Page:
specifically curious know how they solved the higher power and spirituality issues. and how they dealt with all the prayer and faith that is dominant in the steps, traditions, literature, and meetings.
I am an atheist who is working the OA steps. I reached out for and found a sponsor who helped me work through the HP concept. I think there are a lot of us.
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Old 04-18-2011, 03:50 PM   #10
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Hey everyone,

TRG online has a loop for "OA Free Thinkers" which I have found really interesting and hopeful and helpful so far.

If you can't find it off their site listings, contact them and I'm sure they'll hook you up.

Lots of old-timers with recovery and a healthy critical perspective to OA, too.

Catherine
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Old 04-19-2011, 02:45 PM   #11
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Many people in 12 step programs sub the word good for god and it seems to work for them. Compulsive overeating is soul sickening and the polar opposite of good. Good luck.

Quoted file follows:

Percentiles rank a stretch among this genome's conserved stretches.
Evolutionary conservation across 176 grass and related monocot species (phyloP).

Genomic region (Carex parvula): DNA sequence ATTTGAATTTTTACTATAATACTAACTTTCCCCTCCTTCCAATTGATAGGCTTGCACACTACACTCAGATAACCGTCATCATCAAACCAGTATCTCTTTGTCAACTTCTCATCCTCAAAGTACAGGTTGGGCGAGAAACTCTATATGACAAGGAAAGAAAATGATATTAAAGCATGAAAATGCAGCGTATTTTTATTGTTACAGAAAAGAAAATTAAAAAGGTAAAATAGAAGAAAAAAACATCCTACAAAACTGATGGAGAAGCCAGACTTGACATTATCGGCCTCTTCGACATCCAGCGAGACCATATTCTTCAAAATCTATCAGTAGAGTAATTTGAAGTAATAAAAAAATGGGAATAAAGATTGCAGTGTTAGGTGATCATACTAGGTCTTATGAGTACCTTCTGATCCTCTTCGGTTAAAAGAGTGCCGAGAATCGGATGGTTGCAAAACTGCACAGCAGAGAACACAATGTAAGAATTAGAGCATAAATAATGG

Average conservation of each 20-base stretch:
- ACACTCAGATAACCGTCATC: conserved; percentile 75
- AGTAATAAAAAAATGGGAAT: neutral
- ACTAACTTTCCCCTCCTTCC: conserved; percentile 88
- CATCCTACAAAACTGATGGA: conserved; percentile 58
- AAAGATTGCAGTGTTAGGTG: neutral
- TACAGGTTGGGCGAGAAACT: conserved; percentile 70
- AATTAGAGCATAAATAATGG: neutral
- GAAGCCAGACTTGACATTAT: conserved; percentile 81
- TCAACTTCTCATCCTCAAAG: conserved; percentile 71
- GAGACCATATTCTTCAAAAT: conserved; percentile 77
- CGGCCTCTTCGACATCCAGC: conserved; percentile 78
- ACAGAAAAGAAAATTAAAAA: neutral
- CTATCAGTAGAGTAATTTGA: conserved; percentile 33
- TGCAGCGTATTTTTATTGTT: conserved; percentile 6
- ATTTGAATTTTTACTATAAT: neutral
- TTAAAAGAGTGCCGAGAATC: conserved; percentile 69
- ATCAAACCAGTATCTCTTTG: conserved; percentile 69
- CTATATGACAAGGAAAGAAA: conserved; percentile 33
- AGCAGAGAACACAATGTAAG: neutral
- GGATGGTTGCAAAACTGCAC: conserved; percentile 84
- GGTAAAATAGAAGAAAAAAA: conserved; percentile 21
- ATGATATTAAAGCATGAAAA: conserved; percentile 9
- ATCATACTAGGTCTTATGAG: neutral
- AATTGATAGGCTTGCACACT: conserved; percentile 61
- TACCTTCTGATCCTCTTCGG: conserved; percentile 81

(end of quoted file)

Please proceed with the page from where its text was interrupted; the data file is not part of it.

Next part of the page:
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Old 04-22-2011, 10:32 AM   #12
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Here's a copy of a post that I just shared w/ the TRG Freethinker's Loop:

The more I thought about it, the more I thought that the "Humanist 12-Step" list that I circulated this morning had some shortcomings. So, I took a stab at writing one. I tried to be true to the intent and aim of the OA and AA 12-steps,but substituted Humanist principles for the theistic ones. I'm interested to hear what you think, and I'm happy to hear any suggestions for improvement: